One of the strange, interesting, and unexpected experiences I have each semester at Conn is making connections across classes that initially appear to be completely unrelated. I believe that doing this is in keeping with Conn’s nature as a small liberal arts college. Many of my classes draw students from a wide variety of backgrounds and majors, which means that I get to hear how those students draw connections between their interests and the class subject material such as a biology major’s take on Aristotle’s De Anima. There are plenty of subjects that I’ll never take classes in, but I still hear how they connect from students who are passionate about them. Part of the aim of our new curriculum, Connections, is to get all students to look at the similarities between seemingly unrelated subjects. I’m envious of future Conn students because I wish I could experience some of the ways Connections will continue to transform the way we learn. The curriculum was launched in 2016, so this year’s incoming class will be the first to experience it throughout their four years.
This past semester I took History of Ancient Philosophy, a philosophy course, and Confucian Traditions, a history course. The course in ancient philosophy was centered on Western philosophies—especially those of the Ancient Greeks Socrates, Plato, and Aristotle, whereas early in the semester the course in Confucianism focused on major Chinese thinkers from that tradition, such as Confucius (Kongzi), Mencius (Mengzi), and Xunzi. All of these thinkers are considered important figures in the Axial Age, the period from 800-200 B.C.E. when many significant developments in religion and philosophy occurred in Chinese, Greco-Roman, Indian, and Persian cultures. Other famous thinkers and religious leaders that lived during this period include the Buddha, Zoroaster, and many of the Abrahamic prophets such as Jeremiah.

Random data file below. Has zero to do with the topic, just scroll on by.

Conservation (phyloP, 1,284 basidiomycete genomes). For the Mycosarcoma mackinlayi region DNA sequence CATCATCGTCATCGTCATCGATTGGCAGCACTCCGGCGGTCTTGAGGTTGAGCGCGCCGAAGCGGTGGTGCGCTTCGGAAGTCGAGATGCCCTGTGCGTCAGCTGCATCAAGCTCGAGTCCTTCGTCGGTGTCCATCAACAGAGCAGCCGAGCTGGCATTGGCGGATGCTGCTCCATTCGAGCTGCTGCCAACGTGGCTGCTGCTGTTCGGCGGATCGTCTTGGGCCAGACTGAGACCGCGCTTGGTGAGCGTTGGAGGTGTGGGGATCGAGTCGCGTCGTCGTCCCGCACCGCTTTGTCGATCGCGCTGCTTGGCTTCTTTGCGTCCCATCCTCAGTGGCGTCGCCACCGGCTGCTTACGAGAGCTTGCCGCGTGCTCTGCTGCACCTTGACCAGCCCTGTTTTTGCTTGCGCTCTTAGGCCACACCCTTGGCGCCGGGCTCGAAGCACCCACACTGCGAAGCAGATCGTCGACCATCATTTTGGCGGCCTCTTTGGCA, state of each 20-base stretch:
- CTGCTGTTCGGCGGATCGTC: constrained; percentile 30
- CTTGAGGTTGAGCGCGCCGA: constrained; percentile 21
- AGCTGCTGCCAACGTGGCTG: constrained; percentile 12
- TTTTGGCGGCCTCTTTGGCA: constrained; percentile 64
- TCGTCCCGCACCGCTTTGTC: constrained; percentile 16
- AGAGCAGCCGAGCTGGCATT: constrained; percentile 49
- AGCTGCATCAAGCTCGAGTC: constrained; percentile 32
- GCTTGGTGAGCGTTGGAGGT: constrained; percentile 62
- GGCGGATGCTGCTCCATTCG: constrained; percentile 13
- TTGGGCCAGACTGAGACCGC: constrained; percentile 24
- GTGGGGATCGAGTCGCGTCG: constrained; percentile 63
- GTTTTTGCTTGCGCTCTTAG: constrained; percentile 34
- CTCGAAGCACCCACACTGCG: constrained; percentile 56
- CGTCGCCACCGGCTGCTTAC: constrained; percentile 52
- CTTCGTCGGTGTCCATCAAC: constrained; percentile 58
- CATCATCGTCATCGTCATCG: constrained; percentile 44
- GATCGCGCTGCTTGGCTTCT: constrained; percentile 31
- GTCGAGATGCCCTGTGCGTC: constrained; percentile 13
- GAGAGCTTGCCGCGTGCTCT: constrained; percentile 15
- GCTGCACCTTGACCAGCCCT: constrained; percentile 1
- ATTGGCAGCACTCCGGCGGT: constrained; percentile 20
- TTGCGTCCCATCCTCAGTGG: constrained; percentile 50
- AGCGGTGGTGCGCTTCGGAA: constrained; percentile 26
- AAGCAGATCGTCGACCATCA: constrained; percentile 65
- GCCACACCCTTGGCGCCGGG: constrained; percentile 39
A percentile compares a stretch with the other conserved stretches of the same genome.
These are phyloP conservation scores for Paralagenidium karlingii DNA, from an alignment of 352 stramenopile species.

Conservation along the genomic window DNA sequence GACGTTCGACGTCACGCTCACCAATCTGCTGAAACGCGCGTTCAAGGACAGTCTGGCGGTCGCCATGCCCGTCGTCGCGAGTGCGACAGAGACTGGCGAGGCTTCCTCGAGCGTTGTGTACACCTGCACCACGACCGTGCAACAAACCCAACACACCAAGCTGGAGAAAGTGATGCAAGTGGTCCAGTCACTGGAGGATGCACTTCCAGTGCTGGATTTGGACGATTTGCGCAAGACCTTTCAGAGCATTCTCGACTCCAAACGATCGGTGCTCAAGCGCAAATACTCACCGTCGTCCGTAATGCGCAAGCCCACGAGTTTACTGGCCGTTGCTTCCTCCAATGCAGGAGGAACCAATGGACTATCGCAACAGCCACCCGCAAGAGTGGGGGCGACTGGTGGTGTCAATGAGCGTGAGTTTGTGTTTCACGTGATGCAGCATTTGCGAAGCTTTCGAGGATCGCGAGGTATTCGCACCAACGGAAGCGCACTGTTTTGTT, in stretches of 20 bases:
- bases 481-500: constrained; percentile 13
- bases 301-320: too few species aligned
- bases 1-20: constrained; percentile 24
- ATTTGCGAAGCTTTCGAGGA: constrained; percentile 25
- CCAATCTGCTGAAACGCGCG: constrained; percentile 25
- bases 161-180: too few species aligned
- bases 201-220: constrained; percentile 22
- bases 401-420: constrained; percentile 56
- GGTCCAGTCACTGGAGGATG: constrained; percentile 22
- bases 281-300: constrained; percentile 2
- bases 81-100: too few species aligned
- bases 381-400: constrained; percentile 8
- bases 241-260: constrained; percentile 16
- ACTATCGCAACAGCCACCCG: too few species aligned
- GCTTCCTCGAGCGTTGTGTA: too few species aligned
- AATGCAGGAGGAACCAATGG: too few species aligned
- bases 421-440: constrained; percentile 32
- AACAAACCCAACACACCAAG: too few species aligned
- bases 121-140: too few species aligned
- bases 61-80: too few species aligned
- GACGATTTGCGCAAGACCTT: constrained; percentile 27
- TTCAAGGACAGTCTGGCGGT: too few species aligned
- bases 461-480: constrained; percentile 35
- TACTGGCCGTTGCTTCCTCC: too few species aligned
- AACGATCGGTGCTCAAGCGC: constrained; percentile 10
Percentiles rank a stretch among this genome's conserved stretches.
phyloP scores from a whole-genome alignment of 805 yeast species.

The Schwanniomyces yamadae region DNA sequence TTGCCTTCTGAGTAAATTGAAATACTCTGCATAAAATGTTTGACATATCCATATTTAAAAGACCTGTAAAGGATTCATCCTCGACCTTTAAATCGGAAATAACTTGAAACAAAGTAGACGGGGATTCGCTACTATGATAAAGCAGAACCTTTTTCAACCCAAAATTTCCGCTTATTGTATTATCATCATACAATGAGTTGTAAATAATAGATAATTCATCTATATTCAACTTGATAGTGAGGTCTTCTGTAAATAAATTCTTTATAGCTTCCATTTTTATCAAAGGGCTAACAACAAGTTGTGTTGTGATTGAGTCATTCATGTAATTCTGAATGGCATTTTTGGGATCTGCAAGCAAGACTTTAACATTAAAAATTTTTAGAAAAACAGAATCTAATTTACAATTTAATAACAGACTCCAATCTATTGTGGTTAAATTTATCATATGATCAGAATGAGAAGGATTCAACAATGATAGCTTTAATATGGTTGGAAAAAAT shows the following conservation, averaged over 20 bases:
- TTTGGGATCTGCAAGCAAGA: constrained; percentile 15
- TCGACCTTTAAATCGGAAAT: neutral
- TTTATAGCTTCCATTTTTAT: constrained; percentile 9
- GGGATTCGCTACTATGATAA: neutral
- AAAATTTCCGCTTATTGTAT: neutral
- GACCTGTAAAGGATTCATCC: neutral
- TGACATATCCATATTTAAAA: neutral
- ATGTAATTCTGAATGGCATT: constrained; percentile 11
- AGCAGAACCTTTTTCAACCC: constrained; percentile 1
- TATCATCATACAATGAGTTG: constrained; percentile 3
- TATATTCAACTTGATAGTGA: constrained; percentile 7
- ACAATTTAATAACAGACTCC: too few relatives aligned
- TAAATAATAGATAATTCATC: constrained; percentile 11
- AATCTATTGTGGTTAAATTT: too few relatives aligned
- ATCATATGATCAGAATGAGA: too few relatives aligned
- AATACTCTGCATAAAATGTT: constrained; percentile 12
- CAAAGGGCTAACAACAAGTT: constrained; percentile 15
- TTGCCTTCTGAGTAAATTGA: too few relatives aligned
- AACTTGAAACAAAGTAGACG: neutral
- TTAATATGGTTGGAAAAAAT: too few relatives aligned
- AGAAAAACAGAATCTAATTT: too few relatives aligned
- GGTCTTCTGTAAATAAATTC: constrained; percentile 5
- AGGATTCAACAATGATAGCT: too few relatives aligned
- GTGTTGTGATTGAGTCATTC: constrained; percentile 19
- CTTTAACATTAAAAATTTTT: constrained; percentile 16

One of the deepest connections that I made between these two courses came in November when I read my Confucian Traditions professor’s research on Han Dynasty Confucian scholar Dong Zhongshu at the same time as Plato’s Republic in Ancient Philosophy. Among the many seemingly odd and outlandish suggestions in Republic is the suggestion of philosopher-kings, basically the idea that philosophers should rule over everyone. I found myself comparing this idea to the life of Dong Zhongshu who was a seminal figure in creating the role of Confucian scholar-officials in the Han and future dynasties. This led to the eventual development of the Confucian-based Imperial Examination system that lasted for over 2,000 years. Since we happened to study both of these topics at the same time, I went from one day talking about the ideal philosophical state to the next day discussing how the Chinese attempted to implement it. Similar to my experience, everyone gets to make their own connections depending on what classes they take each semester. No matter what combination of classes you take here, you will get to do this too.